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Turkey day meal starts with the bird

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Visitors ogle the broad-breasted white turkeys at West Wind Farms near Deer Lodge, Tenn., where the birds are pasture-raised and run the range.

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By KEN BECKSpecial to The Wilson Post

Can we talk turkey?

I know, you’d rather eat it, but you’ll have to wait until tomorrow when about 88% of Americans will gobble turkey.

Oh, and by the way, the cost of a traditional Thanksgiving meal this year, including turkey and trimmings to feed 10, will come in at $42.91.

Did you know that Benjamin Franklin wanted the turkey to be the national bird? He said, “I wish the bald eagle had not been chosen as the representative of our country: he is a bird of bad moral character: like those among men who live by sharping and robbing, he is generally poor and very often lousy. The turkey is a much more respectable bird and withal a true original native of North America.”

Bad moral character aside, I know I’d rather eat turkey than bald eagle, and it just wouldn’t seem right to be dining on the national bird, so I’m glad Franklin didn’t get his way.

So what exactly do we know about turkeys? Well, that depends on whether you’re talking about wild or domesticated birds.

“They’re very curious. They want to come up to you and see what you’re doing and kind of peck at you, not hard, but like they’re tasting,” said Kimberlie Cole, who, with her husband Ralph, raises broad-breasted white turkeys to the tune of a thousand birds this year.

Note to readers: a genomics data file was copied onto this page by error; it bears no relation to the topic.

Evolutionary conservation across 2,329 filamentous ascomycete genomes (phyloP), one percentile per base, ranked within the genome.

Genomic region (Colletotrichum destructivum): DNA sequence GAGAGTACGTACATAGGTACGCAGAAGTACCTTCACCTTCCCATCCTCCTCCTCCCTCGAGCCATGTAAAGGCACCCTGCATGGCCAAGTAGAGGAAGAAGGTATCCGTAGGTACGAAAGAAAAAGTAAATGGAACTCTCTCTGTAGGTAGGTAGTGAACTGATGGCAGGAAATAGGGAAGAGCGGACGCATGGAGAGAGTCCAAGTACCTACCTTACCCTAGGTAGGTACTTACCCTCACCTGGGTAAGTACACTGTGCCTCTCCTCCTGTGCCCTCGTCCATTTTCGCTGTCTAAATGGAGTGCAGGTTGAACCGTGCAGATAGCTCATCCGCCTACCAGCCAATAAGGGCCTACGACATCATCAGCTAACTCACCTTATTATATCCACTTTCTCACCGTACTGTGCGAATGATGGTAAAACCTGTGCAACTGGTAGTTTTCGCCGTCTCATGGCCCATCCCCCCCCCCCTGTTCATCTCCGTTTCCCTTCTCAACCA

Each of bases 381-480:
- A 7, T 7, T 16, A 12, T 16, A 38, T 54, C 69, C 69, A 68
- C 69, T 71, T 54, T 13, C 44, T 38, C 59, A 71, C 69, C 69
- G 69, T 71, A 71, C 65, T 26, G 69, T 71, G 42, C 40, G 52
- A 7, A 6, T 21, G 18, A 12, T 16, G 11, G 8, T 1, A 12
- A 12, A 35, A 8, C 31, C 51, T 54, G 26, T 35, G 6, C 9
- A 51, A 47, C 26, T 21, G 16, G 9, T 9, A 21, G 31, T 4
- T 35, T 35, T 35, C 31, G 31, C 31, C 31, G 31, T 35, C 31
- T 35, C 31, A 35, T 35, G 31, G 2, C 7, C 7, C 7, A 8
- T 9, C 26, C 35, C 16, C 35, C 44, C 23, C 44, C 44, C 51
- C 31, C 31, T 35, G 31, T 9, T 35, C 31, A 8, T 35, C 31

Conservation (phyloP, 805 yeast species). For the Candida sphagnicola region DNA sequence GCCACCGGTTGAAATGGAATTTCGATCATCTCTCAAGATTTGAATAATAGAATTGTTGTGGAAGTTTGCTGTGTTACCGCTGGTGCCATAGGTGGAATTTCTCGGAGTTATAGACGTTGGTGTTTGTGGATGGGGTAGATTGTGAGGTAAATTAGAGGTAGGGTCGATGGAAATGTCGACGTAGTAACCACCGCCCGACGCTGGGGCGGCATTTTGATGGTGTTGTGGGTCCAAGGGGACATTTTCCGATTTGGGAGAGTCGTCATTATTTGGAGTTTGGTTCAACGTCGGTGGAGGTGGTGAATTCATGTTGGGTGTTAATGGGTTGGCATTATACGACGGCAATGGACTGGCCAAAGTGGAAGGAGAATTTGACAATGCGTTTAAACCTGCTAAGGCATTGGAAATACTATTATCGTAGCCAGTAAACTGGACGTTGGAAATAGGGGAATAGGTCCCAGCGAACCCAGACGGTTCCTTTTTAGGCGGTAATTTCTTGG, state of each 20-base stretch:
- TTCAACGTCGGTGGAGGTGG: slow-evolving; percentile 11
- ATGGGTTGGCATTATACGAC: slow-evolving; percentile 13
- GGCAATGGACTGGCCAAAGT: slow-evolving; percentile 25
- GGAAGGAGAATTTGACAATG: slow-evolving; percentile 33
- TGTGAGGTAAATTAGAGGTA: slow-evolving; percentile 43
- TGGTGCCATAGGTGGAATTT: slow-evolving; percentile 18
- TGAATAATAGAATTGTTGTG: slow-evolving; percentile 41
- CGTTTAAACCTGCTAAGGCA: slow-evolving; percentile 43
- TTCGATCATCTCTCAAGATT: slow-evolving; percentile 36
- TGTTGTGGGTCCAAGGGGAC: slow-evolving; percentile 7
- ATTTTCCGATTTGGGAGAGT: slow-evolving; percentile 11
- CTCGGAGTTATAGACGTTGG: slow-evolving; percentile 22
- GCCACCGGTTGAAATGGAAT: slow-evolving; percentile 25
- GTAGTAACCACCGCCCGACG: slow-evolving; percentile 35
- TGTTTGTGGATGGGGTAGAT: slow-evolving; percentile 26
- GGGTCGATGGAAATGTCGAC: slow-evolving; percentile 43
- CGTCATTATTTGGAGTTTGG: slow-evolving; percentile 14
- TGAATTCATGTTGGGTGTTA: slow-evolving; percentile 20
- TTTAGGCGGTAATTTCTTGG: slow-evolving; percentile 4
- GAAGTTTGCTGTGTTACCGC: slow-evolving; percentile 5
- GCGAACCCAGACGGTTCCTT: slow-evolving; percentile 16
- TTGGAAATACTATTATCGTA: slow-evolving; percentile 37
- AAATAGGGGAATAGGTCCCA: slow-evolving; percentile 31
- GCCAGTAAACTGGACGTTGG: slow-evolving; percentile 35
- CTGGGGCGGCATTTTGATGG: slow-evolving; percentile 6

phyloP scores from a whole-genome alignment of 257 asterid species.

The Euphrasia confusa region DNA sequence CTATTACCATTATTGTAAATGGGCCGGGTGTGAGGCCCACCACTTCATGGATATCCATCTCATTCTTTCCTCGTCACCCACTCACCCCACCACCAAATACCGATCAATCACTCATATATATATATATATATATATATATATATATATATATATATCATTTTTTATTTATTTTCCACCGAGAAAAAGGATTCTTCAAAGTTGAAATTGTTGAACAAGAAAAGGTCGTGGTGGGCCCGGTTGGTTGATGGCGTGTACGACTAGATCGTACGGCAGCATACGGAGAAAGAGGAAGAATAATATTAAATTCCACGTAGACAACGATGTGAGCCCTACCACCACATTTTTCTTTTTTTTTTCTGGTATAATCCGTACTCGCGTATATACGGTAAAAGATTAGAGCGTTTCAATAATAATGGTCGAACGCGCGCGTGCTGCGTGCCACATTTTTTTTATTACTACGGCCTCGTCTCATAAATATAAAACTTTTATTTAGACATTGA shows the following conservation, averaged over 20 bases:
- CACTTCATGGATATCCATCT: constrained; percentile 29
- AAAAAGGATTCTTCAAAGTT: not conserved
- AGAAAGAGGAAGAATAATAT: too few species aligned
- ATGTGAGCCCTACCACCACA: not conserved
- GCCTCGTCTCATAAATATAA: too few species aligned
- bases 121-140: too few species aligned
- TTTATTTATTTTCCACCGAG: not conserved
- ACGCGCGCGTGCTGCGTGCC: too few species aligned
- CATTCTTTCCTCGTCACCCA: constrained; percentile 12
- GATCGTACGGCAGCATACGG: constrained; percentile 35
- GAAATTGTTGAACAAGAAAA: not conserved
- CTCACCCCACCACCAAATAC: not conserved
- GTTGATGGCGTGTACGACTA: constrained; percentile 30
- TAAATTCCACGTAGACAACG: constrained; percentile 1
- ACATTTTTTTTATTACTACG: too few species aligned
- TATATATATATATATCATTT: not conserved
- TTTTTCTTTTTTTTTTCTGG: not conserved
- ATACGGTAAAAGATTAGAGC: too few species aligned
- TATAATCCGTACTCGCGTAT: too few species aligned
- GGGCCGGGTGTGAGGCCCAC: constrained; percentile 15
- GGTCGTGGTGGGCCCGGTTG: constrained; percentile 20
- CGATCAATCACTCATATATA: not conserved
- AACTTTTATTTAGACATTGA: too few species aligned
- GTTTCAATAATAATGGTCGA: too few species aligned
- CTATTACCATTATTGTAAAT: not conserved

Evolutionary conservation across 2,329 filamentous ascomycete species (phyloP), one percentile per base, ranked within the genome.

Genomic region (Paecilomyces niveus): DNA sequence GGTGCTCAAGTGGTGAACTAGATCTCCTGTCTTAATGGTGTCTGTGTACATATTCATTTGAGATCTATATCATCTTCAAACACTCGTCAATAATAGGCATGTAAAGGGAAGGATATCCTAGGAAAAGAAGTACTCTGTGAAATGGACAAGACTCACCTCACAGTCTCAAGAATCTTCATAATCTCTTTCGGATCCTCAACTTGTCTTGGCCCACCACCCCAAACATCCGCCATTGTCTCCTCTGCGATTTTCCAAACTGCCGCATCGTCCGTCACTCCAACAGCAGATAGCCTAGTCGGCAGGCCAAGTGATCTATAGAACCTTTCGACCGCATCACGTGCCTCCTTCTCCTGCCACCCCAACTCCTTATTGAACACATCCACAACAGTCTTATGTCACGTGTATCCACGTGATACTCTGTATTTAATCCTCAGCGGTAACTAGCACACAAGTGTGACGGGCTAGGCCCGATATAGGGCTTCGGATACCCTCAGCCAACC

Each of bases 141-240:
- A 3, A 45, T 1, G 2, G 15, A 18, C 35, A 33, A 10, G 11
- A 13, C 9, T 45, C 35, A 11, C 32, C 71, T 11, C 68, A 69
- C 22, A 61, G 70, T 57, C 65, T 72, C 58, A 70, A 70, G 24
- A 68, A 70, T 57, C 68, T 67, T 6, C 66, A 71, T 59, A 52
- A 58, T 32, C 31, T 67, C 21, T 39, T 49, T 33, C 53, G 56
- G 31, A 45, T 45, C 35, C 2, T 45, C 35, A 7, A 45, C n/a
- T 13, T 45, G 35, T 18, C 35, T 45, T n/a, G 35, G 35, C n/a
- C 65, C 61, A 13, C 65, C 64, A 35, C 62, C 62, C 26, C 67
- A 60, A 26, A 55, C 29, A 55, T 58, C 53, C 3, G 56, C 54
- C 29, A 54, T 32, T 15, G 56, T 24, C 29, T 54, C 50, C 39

The couple has been pasture-raising, free-range turkeys for 14 years at their West Wind Farms, a small family-owned farm located near Deer Lodge in rural Morgan County, Tenn., about two hours east of Lebanon, where they practice sustainable, organic livestock and pasture production.

“They enjoy running around the field. They don’t all sit together in a flock but spread out within eyeshot of each other,” Cole said. “Sometimes you’ll see them running. They have the freedom to move around for sure. They’re fun birds. They’re funner than chickens.

“They’re raised on pasture 100% of the time on green grass, and we mix the feed ourselves using organic ingredients. Humans spend time with them every day, so they’re comfortable around humans. They are processed humanely at a certified organic facility,” said Cole about her fresh turkeys which are already delivered for Thanksgiving.

During the rest of the year, her farm offers turkey cuts and will have frozen turkeys available for Christmas. (For more information about West Wind Farms, go to www.grassorganic.com.)

The Coles do become attached to some of their domesticated turkeys.

“We had two several years ago we named Sugar Cube and Aspertain. They would love to be scratched on their backs. They will come up and beg just like a cat will,” Cole said of her late pets.

Another perspective, on wild turkeys, comes from Lebanon’s John Sloan, outdoor columnist for The Wilson Post and one of the last people that would ever have a turkey for a pet. In fact, he doesn’t even enjoy eating the bird.

“The wild turkey is similar to the domestic bird but has no butterball fat and its meat is a little coarser,” said the sportsman. “I just don’t eat it, and I have quit hunting them because I don’t want to hunt something I’m not going to eat.”

As for the personality of wild turkeys, Sloan says, “Paranoid would be the best way to describe them. They have the eyesight of an antelope. They get very quickly accustomed to getting fed. I have a neighbor who feeds them. They’ll come across the road and come up to her when she is putting feed out. Of course, it’s not legal to hunt them over bait.